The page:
I’m not sure how many friends I’m going to have after this, but for my own psychological wellbeing and hopefully yours if you can empathize, I’m going to scratch the surface of what it’s like to experience* wedding and baby shower season.
A shower can occur at any number of venues – a restaurant, a hall, a hotel, some weird aunt’s house. You never know which end of the earth you may travel to watch someone open a bunch of gifts they already know they’re getting. Hell everyone in the room already knows what they’re getting. Because we all opened up our invitations and six little cards flew out telling us exactly where to buy them: Pottery Barn, Crate and Barrel, Target, Macy’s, Babies ‘R Us, Buy Buy Baby, Williams Sonoma (you’re an asshole), and tons more. Stores you’ll probably never step your broke-ass-foot into. My kitchen is filled with canisters from the Christmas Tree Shops and old dishware from relatives who pity me. Honestly, I’m fine with it. I have everything I need and when I don’t have something, guess what? I go out and buy it.
Let’s take a step back for a minute. In the days of yore, or so I am told, people registered for things because they were (at least a large percentage) moving out of their parents’ houses. They were starting a new life with someone and their clean slate meant no dishware. No candlesticks. No crock pots. So people had showers to acquire these items. My mother tells me some people even brought these items as wedding gifts. Can you imagine that? One gift for a married couple to congratulate them on their milestone? Perish that thought, people. Bury it far, far away. Now people get a whole year of presents and pictures and felicidades to celebrate the vows they have a 50% chance of making good on. They get to witness you staggering into brunch, wielding a massive box of mixing bowls and then, once the deed is done, they get to open up a birdcage full of personal checks and hundred dollar bills. I always picture them rolling in cash and cutlery. Raking it all into their suitcases and taking off for Aruba cackling.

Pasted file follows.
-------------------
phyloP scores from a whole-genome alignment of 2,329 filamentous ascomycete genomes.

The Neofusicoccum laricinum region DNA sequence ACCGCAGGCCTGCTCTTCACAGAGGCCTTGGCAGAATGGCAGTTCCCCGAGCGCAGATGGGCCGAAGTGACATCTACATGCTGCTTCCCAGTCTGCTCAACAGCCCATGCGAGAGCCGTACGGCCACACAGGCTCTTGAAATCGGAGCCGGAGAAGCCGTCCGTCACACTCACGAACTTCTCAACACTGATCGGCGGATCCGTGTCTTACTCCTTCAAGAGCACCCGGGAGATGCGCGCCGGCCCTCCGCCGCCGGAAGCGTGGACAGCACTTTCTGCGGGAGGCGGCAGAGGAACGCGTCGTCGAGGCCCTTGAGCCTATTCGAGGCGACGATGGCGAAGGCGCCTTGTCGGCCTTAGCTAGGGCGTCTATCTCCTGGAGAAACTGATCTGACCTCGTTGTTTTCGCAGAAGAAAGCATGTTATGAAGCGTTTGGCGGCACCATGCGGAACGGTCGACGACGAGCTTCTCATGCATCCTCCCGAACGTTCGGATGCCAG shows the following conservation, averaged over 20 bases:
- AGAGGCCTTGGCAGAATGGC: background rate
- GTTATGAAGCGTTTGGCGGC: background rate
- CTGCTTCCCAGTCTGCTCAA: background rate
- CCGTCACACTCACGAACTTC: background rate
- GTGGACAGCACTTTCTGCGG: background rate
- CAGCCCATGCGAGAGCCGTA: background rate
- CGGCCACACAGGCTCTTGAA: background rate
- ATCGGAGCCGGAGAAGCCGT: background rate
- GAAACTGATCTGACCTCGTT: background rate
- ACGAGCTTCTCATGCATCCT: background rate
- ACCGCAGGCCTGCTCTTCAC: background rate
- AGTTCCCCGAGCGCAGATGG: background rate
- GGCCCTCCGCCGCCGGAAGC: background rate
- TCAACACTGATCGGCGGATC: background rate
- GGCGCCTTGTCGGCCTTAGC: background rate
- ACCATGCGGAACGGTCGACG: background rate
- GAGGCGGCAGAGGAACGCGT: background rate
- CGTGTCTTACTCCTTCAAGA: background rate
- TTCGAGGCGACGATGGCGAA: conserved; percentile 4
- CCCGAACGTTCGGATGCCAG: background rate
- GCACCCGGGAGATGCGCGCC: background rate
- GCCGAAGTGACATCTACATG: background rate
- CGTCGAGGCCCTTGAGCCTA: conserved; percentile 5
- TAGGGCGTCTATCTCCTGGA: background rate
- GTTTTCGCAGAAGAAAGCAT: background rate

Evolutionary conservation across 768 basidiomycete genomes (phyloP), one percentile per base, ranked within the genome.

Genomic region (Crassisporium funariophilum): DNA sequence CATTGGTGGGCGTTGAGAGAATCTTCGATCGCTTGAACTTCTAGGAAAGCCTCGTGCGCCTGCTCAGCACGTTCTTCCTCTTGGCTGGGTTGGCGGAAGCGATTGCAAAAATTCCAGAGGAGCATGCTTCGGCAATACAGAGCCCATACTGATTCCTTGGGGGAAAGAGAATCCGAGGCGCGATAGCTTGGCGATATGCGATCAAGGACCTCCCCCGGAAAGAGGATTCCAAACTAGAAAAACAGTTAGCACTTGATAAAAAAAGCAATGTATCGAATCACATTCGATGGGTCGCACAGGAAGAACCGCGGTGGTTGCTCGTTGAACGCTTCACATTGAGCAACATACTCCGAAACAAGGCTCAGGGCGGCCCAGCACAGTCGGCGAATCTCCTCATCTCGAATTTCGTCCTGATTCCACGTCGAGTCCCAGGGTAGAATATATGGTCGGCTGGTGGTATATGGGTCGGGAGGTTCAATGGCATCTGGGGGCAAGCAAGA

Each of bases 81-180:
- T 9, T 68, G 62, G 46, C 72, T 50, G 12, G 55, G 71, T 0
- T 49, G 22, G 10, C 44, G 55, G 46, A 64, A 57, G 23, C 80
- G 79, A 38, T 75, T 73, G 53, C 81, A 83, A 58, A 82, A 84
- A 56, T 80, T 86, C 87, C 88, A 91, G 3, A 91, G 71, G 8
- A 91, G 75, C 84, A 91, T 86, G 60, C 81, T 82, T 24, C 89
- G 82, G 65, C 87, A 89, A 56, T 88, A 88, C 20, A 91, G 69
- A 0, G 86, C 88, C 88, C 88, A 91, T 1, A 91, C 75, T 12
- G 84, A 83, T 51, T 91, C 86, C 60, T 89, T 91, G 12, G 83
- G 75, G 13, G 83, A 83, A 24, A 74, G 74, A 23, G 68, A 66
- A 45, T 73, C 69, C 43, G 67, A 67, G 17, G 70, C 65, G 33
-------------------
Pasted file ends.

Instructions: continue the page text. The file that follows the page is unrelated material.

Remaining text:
But don’t you worry; they’ll be the first ones to complain to you about how all of that money didn’t even cover the cost of everyone’s plates! Gasp! Do you need a handkerchief? I’m sure you registered for one. Also, whose fault is this again? Were you expecting to make money off of your nuptials? Should I fill out my W-4 at the church door? Was a closet full of Williams Sonoma’s 2012 collection not enough for you? Why don’t you return it for cash now that we’ve watched you unwrap it for two hours on a Sunday we’ll never get back.
Now listen, I don’t mind giving my friends and the people I love presents. I think that getting engaged and married and having babies are all major life landmarks that deserve to be celebrated. And I like to think I give generously for my means. But I’m pretty sure you’ve already lived with this person for five years. I’ve been over to your house for dinner. I’ve seen all of the nicer, newer, jointly-purchased shit you have. And yet I’m buying you a blender?
“Well LeeMarie when it’s your turn you’ll do the same thing.” Nope. I won’t. For starters, what if I don’t get married? It’s not entirely outside of the realm of possibility. Secondly, what if I’m barren? People don’t say this aloud but hey –you never know. What if I’ve spent a decade of my life trying not to get pregnant and it was all in vain? Can’t exactly throw myself a big ol’ Barren-But-Give-Me-Gifts-Anyway party now can I? I mean, I am assuming I’ll get married and have kids at some point. But if I don’t, that’s it? I don’t get a party? I don’t get to register for wine racks? I’ll need them more than anyone!
And then there’s the entirely shallow and self-important issue of “getting back what I give out.” My father taught me how to bleed a stone, let me tell you that. The man drove a 1989 Ford Escort whose sides were rusting off. He had that car from the time I was six until the year I left for college. In high school I used to plead with my mother through tearful eyes not to let him pick me up from dances. Well guess which clunker-loving-fool is spending two weeks on a beach in Panama right now? Padre Cheapo. Since my parents retired at the ripe young age of 55, they’ve pretty much done nothing but travel. Past frugality is paying off very well for them. Probably because they didn’t drop a G-Note every time one of their friends got engaged.